Either way, the result will have a profound impact not only on domestic policy, but also on US foreign relations and other issues with global reach. Here are a few areas where what US senators decide reverberates well beyond American shores.

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On September 23, GZERO Media — in partnership with Microsoft and Eurasia Group — gathered global experts to discuss global recovery from the coronavirus pandemic in a livestream panel. Our panel for the discussion Crisis Response & Recovery: Reimagining while Rebuilding, included:

  • Brad Smith, President, Microsoft
  • Ian Bremmer, President and Founder, Eurasia Group & GZERO Media
  • Jeh Johnson, Partner, Paul, Weiss, Rifkind, Wharton & Garrison, LLP and former Secretary of Homeland Security.
  • John Frank, Vice President, UN Affairs at Microsoft
  • Susan Glasser, staff writer and Washington columnist, The New Yorker (moderator)

Special appearances by UN Secretary-General António Guterres, European Central Bank chief Christine Lagarde, and comedian/host Trevor Noah.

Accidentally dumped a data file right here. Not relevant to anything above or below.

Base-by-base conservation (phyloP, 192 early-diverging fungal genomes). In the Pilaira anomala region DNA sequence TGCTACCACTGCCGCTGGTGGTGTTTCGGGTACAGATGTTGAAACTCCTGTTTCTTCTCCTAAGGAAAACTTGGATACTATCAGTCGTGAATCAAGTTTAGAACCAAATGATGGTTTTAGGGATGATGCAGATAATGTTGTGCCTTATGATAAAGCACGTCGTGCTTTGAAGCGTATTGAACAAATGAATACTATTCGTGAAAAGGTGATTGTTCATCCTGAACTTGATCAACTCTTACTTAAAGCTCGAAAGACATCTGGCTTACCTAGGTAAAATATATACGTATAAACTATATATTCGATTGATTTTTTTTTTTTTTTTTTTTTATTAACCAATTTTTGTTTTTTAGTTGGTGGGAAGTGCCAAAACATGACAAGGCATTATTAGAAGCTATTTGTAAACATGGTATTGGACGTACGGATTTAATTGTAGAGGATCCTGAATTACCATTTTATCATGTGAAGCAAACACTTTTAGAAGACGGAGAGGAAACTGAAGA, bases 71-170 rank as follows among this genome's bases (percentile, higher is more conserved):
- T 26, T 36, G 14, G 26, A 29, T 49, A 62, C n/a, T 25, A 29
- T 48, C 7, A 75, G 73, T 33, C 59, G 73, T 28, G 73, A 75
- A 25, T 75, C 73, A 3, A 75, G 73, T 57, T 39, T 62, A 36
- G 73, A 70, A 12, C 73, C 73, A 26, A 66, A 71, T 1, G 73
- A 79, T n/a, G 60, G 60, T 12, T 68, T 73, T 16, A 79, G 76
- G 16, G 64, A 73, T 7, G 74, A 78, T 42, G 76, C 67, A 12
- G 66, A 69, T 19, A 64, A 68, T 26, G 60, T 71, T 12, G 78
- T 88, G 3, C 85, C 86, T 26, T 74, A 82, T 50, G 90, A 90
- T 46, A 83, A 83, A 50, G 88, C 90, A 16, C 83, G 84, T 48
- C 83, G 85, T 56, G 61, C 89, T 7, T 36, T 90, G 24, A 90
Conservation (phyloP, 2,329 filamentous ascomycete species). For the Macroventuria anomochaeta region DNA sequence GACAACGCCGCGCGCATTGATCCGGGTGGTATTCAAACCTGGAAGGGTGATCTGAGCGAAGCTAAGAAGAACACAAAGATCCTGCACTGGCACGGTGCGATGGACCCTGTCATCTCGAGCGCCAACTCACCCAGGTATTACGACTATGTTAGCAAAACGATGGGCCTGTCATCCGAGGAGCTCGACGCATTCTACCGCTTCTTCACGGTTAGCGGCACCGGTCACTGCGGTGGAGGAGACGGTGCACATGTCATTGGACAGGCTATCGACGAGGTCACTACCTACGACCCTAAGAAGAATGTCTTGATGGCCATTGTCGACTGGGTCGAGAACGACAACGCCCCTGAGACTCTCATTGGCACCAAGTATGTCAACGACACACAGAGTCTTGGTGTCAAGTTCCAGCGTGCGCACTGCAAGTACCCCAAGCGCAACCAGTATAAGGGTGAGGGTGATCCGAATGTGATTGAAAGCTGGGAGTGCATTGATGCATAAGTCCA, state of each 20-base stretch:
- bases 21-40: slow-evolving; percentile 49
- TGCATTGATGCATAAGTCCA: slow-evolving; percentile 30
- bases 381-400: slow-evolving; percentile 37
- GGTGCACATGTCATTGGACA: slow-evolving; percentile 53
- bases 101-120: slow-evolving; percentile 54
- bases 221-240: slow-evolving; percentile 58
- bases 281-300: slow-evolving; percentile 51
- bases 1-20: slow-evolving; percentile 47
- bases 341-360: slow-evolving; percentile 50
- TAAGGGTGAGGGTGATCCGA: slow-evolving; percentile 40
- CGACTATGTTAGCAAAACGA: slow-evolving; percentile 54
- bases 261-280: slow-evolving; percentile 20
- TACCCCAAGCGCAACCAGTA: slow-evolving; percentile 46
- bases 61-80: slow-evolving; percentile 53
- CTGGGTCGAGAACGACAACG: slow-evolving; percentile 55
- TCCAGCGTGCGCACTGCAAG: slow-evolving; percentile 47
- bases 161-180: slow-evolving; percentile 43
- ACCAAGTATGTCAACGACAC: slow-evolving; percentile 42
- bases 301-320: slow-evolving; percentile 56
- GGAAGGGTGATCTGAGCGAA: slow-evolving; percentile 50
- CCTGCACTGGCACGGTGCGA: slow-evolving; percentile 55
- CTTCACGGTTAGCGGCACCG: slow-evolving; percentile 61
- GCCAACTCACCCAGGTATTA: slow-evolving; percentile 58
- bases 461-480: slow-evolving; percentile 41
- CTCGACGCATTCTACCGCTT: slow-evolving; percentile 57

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Jon Lieber, who leads Eurasia Group's coverage of political and policy developments in Washington, offers insights on the Supreme Court vacancy:

Will Senate Republicans, who stopped a Supreme Court nomination in 2016, because it was too close to an election, pay a political price for the change in tactics this time around?

Not only do I think they won't pay a political price, I think in many cases, they're going to benefit. Changing the balance of power on the Supreme Court has been a career-long quest for many conservatives and many Republicans. And that's why you've seen so many of them fall in line behind the President's nomination before we even know who it is.

At this point, do Senate Democrats have any hope of stopping President Trump from filling the ninth seat on the Supreme Court?

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In a special GZERO Media livestream on global response and recovery amid the COVID-19 pandemic, Eurasia Group & GZERO Media president Ian Bremmer discussed the difference between Europe's unified approach to economic stimulus and the deeply divided and political nature of the current conversation in the US. While initial stimulus support was bipartisan, there is little chance of Democrats and Republicans coming together again ahead of the November 3 presidential election. "It's red state versus blue state. President Trump's saying that coronavirus isn't so bad if you take the blue states out. He's president of the blue states, you can't take the blue states out," Bremmer told moderator Susan Glasser of The New Yorker.

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Panel: How will the world recover from COVID-19?

UNGA Livestream